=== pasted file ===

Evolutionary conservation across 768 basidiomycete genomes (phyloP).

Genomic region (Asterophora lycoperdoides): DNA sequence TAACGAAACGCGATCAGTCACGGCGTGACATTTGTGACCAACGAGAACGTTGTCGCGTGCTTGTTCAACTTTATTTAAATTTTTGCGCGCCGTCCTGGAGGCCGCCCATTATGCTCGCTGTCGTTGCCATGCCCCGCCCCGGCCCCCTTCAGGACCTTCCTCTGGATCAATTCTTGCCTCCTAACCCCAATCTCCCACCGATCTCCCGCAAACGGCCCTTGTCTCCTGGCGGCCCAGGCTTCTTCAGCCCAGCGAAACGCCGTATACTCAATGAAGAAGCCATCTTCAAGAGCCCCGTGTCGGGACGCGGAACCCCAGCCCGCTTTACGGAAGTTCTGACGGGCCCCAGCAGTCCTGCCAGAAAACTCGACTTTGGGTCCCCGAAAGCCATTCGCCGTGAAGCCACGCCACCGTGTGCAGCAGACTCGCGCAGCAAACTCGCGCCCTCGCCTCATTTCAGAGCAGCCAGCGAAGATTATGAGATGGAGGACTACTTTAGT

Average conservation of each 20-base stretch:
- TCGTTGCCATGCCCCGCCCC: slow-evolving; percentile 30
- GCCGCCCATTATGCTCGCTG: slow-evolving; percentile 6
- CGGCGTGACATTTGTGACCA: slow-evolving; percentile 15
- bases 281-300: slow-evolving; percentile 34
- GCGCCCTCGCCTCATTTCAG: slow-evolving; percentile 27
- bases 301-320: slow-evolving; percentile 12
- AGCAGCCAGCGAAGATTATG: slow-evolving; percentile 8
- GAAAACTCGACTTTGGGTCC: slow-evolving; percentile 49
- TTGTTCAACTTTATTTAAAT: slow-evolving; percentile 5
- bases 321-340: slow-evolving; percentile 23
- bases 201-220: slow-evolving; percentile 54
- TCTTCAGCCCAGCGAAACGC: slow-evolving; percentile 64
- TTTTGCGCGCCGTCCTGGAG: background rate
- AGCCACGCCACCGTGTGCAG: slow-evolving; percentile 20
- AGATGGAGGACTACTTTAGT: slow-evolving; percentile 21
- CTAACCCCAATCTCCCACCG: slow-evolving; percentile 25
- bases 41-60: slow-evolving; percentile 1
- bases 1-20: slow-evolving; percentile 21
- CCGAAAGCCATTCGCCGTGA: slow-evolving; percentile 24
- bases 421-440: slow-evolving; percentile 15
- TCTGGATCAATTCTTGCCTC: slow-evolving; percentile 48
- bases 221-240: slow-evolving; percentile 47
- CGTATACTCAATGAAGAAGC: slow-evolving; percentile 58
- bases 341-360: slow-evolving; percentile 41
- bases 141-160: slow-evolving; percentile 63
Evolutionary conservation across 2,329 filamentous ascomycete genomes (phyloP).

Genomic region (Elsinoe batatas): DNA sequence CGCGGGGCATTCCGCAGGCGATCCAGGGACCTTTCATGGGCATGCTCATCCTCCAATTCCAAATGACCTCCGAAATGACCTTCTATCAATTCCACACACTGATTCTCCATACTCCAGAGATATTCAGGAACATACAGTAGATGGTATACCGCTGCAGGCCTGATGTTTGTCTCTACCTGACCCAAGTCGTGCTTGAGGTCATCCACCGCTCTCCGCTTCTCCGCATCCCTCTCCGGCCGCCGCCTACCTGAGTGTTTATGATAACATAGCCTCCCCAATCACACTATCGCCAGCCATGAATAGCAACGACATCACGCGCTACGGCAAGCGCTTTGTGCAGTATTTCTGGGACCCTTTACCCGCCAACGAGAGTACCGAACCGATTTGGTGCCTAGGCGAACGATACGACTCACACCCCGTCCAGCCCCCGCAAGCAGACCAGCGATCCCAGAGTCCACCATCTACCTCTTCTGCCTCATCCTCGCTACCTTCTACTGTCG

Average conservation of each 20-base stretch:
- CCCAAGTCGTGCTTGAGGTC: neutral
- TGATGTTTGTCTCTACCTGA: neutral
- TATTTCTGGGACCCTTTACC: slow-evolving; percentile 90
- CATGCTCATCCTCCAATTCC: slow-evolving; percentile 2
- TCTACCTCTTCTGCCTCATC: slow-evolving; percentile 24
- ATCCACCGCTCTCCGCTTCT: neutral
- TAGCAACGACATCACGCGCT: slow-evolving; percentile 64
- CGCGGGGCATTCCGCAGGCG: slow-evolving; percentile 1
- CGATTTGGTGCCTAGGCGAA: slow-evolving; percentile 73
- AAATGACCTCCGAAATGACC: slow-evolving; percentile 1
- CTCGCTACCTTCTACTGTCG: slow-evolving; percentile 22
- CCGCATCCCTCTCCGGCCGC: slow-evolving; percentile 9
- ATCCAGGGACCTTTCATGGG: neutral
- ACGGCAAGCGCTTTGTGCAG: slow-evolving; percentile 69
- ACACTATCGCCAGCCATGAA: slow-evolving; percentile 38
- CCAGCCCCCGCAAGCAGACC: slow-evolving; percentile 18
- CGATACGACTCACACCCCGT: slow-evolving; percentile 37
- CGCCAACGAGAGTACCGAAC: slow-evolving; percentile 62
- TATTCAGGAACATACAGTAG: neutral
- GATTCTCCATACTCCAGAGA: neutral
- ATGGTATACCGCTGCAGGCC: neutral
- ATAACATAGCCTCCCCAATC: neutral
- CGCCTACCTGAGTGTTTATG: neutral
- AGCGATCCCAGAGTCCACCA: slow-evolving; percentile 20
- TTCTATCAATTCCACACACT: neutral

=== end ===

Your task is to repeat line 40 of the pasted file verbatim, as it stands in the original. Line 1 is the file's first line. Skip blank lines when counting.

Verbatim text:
- CGATTTGGTGCCTAGGCGAA: slow-evolving; percentile 73